Shawn said...

Martin has nailed it. The Pharisees were NOT scriptural fundamentalists. Jesus did not at any point attack them for sticking strictly to Scripture, he attacked them for the opposite reason; they were adding things to Scripture, using "reason" to get out of obediance to the plain meaning of Scripture, and of course he attacked them for self-serving greed.

NONE of these attacks on the Pharisees can remotely be aimed at conservative or evangelical Christians (in general) in today's world.

The first two however CAN be aimed at liberals. It is liberals who add things to Scripture, including man-made "traditions" and new revelations. It is liberals who use "reason" to get away from the plain meaning of Scripture.

One of the main causes of Jesus' attacks on the Pharisees was that they were not interested in bringing God's grace to all people, but reserved it for a spiritual elite.

Yet in the Church today it is evangelical Christians who most passionatly believe in bringing the Gospel to ALL people, regardless of the sins they have committed.

The constant claim by some liberals that conservative/evangelicals are trying to exclude people is wrong, and in fact betrays a deep ignorance about evangelical theology and spirituality.

On the other hand, liberals have set themselves up as a spiritual elite, morally superior to all of us ignorant rednecks, privy to special gnostic revelations from God about homosexuality, and excluding and viscously attacking anyone who does not agree.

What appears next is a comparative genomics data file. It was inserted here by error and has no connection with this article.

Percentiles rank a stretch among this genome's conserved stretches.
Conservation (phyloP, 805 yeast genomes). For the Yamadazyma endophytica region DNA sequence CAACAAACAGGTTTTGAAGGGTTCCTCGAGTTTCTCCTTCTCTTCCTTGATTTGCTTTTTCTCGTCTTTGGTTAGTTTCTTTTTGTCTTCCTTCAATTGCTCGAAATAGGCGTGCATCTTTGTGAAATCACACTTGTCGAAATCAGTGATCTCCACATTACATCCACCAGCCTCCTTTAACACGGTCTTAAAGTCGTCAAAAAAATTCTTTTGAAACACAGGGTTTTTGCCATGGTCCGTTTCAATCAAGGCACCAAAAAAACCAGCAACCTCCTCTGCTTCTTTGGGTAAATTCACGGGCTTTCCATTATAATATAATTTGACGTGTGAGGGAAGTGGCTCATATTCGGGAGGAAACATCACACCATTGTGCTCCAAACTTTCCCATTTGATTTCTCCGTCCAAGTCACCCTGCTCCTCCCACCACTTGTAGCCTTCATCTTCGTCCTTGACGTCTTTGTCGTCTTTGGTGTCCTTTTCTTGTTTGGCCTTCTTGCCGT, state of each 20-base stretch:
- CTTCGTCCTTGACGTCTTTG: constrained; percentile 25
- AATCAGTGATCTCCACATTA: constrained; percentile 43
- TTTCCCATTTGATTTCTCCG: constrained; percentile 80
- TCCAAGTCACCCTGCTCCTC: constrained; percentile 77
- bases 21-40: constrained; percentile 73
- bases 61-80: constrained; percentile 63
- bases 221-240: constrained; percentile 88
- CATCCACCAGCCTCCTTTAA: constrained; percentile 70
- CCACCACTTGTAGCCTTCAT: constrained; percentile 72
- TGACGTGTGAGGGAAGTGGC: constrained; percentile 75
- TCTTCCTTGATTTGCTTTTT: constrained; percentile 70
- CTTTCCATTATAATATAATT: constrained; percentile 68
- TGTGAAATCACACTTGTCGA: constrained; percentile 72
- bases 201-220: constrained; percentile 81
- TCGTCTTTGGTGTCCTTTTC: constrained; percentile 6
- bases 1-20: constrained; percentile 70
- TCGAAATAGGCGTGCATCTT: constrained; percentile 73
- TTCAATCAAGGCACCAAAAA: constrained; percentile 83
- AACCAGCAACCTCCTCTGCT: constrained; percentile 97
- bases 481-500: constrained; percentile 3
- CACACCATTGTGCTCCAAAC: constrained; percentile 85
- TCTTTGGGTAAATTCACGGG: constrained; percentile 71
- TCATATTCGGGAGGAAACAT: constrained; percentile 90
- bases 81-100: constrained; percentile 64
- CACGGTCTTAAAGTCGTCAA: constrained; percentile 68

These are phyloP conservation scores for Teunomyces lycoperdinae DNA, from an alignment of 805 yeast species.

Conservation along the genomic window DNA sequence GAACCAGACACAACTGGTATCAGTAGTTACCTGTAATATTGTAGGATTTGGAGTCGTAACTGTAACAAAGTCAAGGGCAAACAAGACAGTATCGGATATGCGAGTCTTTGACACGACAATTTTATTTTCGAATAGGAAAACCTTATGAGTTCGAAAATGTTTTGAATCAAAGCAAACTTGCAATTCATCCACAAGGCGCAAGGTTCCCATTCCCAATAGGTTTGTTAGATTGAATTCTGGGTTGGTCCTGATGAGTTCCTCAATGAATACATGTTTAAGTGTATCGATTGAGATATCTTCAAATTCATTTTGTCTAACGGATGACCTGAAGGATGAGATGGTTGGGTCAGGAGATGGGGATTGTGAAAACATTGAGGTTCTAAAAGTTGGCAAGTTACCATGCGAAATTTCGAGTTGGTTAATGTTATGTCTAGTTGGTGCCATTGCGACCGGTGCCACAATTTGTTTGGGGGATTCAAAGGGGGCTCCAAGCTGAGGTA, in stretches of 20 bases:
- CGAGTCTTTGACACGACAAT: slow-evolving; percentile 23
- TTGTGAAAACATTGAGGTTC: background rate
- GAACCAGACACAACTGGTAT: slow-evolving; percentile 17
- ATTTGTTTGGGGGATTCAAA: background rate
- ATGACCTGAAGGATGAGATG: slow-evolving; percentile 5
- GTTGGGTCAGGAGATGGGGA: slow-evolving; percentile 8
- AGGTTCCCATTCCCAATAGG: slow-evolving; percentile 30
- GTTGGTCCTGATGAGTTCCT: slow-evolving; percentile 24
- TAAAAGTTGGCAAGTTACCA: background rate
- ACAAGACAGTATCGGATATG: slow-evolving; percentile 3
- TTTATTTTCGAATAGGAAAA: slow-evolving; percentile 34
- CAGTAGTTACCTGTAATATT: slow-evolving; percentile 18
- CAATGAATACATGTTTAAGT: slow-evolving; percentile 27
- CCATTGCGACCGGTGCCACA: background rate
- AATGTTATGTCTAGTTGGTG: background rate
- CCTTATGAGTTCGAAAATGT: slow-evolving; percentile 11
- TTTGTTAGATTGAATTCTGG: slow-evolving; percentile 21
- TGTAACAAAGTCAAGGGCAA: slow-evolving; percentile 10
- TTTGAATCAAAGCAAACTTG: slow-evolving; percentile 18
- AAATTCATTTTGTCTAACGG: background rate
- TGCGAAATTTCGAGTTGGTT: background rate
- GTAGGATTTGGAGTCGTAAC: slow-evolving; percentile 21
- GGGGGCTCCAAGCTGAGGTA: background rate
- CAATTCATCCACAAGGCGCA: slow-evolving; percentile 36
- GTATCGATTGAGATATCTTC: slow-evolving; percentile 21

In many places in Europe, and in Canada, publicly saying that you oppose homosexual behaviour can get you hauled before a court, charged with a crime, fined, and even imprisoned.

In Britains Christians can no longer foster children if they refuse to teach little kids that homosexual acts are are legitimate!

Personally I am sick and tired of being labled a Pharisee by some of the most elitist, hateful and judgemental people I have ever met in my 47 years of existence.

Father Ron Smith said...

"NONE of these attacks on the Pharisees can remotely be aimed at conservative or evangelical Christians (in general) in today's world." - shawn -

So that's that then. Evangelical Christians have passed the test. Not guilty m'Lud. It must be really good not to have to strive for one's own salvation. Let's you off the hook?

Liberals are not just aware of their own responsibility for The 'Sins of the World', neither do they blame 'the others'. Liberality is one of the charisms of Jesus in the gospel - that shall 'Make you Free'. Heavy burdens are meant to be relieved, not imposed by us.